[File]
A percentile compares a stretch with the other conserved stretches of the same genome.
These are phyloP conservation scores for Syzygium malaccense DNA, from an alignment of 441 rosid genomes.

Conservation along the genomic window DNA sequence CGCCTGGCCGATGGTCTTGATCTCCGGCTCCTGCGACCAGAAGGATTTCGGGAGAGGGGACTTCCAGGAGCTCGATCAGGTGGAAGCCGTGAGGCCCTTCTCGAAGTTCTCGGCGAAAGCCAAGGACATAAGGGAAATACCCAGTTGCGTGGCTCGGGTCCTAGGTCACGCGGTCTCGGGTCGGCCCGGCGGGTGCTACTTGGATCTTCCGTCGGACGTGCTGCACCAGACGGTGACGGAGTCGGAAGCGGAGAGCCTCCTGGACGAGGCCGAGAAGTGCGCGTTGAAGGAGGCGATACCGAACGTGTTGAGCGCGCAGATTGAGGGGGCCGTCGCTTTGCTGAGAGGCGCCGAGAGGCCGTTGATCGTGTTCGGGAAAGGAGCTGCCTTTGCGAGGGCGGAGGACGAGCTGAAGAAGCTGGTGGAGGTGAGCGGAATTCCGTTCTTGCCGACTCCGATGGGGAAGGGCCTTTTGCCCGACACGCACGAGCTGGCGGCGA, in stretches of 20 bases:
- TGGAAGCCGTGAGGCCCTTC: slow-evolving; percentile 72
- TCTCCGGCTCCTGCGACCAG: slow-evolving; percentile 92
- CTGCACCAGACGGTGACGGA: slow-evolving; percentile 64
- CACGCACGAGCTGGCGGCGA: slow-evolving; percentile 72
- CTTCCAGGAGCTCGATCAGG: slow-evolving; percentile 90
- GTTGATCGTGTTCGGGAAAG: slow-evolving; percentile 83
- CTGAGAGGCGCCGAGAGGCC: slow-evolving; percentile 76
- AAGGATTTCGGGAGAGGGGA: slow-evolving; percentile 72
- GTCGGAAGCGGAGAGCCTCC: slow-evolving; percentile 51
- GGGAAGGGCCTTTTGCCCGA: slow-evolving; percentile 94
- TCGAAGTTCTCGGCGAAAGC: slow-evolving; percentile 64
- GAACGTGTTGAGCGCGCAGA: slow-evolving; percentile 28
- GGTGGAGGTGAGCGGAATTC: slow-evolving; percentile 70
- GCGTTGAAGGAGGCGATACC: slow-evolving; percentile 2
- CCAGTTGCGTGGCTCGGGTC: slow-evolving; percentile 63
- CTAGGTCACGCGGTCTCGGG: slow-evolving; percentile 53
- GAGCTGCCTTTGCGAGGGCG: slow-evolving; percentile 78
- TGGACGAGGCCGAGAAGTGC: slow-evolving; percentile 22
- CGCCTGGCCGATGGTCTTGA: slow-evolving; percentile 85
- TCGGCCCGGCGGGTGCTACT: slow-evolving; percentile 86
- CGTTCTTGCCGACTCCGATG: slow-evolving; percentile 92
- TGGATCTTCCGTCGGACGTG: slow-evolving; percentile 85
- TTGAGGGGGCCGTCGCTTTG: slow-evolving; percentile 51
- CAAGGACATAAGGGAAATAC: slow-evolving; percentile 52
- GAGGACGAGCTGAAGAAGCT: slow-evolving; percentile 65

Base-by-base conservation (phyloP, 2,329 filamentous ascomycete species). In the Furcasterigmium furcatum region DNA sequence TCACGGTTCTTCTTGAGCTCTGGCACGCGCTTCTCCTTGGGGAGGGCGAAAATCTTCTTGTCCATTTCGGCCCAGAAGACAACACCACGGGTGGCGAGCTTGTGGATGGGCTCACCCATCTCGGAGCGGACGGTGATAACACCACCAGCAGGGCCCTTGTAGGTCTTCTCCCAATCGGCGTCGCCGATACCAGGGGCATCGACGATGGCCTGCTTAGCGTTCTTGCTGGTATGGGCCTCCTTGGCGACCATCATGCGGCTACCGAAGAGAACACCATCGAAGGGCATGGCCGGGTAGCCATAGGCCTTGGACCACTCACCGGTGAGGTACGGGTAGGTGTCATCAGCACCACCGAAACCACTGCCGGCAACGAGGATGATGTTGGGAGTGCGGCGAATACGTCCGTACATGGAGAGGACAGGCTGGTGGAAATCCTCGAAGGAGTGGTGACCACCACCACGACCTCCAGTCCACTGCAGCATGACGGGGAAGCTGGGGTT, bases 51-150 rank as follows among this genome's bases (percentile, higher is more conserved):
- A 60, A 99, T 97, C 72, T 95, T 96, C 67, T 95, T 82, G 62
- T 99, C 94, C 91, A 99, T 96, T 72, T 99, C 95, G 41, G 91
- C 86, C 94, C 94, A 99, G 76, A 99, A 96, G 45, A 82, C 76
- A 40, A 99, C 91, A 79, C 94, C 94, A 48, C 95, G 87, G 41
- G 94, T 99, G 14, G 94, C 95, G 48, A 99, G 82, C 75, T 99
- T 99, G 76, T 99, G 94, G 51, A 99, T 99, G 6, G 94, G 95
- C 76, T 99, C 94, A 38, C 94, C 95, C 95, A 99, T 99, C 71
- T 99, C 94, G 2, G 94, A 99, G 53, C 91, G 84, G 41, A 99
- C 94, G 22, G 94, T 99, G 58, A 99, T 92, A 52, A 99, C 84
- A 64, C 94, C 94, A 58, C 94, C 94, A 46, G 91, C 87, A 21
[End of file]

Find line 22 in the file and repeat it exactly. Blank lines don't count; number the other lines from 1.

- CGCCTGGCCGATGGTCTTGA: slow-evolving; percentile 85